Yoga and marathon running are great compliments to each other.
I recently completed my 200-hour yoga teacher training, which was a big goal of mine for a long time. My yoga journey began as practicing for exercise, just how I started my running journey. What I’ve come to discover is that doing yoga regularly also helps me mentally. Marathon running, especially the long arduous hours of training, is 90 percent mental. Keeping up with my yoga practice doesn’t just strengthen my body, it also gives my mind a chance to slow down and quiet, a tool that I bring to each 26.2 I run.
As far as the physical practice goes, yoga is a fantastic supplement for most runners. Yoga and marathon running are a great compliment to each other. I’ve never been a fan of the gym, so when I graduated from college I decided to try a few different activities. Running obviously captured my heart, but I also dabbled in cycling, Crossfit, and yoga. Yoga has consistently proven to be the perfect addition to my training regimen. Here are five reasons why:
1. Yoga and Marathon Running: Strength training. Many runners simply love to run, but without any strength training you put your body at risk of injury. The strength and core work involved in a power vinyasa yoga class will give you the same benefits as doing squats, lunges, and ab work. All of which make your glutes, legs, and core stronger!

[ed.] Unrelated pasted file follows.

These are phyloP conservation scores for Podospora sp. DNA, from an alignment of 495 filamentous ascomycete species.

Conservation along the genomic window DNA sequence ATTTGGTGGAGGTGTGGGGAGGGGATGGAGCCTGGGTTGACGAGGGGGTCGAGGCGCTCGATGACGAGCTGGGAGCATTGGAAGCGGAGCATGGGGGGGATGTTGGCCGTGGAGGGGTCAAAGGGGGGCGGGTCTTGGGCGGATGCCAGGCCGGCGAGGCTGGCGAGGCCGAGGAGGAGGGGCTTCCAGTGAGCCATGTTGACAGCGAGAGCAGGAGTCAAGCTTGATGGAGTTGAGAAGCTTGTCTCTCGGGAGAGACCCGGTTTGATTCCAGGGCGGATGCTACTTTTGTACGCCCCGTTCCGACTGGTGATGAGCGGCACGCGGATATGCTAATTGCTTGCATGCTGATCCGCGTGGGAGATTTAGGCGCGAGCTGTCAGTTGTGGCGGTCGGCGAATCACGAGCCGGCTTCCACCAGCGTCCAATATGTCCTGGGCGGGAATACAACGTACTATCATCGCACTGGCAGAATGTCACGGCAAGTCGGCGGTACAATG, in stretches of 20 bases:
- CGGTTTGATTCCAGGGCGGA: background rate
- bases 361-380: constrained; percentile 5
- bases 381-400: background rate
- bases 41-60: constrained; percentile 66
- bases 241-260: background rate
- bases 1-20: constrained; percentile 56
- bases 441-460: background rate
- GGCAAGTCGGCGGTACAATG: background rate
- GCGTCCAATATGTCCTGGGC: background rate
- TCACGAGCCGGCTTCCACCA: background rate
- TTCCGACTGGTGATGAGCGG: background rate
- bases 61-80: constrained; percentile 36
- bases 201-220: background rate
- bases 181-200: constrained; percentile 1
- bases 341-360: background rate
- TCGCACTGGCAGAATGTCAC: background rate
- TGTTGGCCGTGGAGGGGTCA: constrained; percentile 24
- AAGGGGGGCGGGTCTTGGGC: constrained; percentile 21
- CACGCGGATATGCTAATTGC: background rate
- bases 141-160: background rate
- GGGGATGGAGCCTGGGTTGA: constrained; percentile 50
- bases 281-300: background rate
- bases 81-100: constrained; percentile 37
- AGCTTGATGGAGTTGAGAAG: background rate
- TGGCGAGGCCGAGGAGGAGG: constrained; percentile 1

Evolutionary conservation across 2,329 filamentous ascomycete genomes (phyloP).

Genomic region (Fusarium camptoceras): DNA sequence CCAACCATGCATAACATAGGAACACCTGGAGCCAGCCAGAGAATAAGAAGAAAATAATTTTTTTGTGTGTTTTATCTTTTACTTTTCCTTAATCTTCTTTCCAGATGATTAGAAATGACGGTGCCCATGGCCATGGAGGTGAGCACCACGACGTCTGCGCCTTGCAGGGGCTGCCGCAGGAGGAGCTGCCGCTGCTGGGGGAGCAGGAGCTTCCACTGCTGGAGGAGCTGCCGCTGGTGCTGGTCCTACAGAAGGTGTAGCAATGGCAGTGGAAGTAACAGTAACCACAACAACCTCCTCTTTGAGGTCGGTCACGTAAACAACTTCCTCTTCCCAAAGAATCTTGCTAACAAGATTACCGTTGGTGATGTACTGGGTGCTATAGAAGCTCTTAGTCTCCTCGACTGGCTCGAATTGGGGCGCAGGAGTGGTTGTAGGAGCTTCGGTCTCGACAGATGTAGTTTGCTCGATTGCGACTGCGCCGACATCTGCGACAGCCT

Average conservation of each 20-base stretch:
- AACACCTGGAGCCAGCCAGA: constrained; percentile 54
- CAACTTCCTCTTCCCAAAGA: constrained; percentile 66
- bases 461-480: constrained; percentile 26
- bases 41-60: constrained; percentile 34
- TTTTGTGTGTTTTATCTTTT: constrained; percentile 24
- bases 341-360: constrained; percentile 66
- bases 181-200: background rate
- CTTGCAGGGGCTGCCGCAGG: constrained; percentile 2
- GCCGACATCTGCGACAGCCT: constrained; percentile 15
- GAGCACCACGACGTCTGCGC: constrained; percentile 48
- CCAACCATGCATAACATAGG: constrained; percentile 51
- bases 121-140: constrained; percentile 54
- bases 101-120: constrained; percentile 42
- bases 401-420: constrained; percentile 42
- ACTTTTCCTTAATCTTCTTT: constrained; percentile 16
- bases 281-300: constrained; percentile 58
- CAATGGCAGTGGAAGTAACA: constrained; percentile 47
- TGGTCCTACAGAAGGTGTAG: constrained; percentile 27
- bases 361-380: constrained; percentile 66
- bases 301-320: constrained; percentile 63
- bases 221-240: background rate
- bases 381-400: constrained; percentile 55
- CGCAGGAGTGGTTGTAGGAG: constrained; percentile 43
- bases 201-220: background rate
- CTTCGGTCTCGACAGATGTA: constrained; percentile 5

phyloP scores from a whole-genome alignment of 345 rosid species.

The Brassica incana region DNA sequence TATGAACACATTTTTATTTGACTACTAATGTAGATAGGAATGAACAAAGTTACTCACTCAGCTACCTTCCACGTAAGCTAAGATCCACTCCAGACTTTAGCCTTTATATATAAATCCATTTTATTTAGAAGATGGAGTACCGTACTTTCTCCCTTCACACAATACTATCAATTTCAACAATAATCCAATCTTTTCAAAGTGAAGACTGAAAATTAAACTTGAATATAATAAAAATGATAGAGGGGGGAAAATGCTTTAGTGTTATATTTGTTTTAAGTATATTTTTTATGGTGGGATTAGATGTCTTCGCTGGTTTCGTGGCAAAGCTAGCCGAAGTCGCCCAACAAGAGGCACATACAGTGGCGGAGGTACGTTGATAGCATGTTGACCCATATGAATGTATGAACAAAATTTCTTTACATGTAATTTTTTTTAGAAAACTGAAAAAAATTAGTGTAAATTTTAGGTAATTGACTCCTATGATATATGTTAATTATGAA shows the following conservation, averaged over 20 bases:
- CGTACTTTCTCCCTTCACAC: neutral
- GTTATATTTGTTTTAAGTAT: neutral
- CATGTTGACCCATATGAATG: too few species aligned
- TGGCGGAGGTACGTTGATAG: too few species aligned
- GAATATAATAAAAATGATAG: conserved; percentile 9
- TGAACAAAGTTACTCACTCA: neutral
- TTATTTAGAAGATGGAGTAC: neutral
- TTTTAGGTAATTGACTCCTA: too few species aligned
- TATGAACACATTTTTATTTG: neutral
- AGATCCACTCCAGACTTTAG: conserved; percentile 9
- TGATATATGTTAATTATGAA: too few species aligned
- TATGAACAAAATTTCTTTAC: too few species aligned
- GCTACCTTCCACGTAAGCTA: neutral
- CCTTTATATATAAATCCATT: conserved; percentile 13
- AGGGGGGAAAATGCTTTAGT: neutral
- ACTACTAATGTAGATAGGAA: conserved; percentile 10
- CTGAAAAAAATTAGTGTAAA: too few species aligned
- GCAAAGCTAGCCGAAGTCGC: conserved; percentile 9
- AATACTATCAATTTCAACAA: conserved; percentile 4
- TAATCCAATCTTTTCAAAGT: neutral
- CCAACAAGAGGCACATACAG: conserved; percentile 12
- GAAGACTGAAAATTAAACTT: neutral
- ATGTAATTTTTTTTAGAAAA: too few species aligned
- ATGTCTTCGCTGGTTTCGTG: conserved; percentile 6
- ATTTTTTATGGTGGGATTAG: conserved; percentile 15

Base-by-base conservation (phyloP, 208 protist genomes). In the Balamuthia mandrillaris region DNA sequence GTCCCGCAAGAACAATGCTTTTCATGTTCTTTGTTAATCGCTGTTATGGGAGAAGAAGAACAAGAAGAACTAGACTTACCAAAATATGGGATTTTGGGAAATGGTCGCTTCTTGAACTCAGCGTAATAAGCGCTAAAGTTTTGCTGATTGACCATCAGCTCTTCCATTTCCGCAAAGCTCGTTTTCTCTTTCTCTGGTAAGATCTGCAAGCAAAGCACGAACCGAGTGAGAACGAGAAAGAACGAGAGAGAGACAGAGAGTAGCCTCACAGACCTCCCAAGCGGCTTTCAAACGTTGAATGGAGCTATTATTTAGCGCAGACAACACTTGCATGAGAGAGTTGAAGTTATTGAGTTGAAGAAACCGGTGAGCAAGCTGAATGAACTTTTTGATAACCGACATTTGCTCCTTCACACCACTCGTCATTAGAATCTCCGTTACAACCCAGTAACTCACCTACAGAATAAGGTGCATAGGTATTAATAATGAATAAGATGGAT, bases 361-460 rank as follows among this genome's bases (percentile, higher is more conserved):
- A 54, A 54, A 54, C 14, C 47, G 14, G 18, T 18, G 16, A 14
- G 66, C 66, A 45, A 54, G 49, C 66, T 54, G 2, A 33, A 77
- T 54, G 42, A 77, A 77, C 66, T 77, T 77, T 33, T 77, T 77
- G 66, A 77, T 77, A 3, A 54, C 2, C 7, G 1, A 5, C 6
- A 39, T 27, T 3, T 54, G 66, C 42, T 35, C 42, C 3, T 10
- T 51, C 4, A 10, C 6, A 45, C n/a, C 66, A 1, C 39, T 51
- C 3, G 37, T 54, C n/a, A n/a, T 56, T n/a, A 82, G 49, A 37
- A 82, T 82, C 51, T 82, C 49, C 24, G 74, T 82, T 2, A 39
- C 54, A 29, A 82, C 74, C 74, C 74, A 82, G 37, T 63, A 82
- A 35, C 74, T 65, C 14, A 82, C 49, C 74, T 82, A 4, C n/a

2. Yoga and Marathon Running: Stretching. You do not have to be flexible to do yoga. I wish I could repeat this a million times! Tons of runners aren’t flexible, myself included. However, the stretching that happens in a yoga class will help with flexibility and mobility, in turn preventing injury and providing major relief to sore muscles and joints. After a race or long training run, a yin or restorative yoga class is the perfect cure; your hips and lower back will thank you!
3. Yoga and Marathon Running: Mindfulness. One of the tools in yoga is drishti, meaning gaze. This is perhaps the number one tool I’ve taken from my yoga practice and put into my running. Drishti goes beyond the literal meaning of where you set your eyes and extends to setting your mind on something you want. In training, I set my drishti on my marathon goal. During the race, it might be on staying present and focusing on one mile at a time instead of stressing about what’s to come.
4. Yoga and Marathon Running: Better breathing. Yoga is all about breathing through each pose. Without breath you can’t move. The same practice applies to running; if you can’t breath through your workout you won’t be able to finish it!
5. Yoga and Marathon Running: Community. One of my favorite parts of yoga is being a member of the community. The yoga community is very similar to the running community, fun, friendly, and supportive. The best part? There are many yogis who don’t run, so you get a built in cheering squad on race day.
I’d love to hear from YOU! Do you practice yoga regularly? If so, what type? Send me a Tweet with your thoughts to @LindsayLM…I’d love to chat!
By: Lindsay McClelland of “Loving Life on the Run”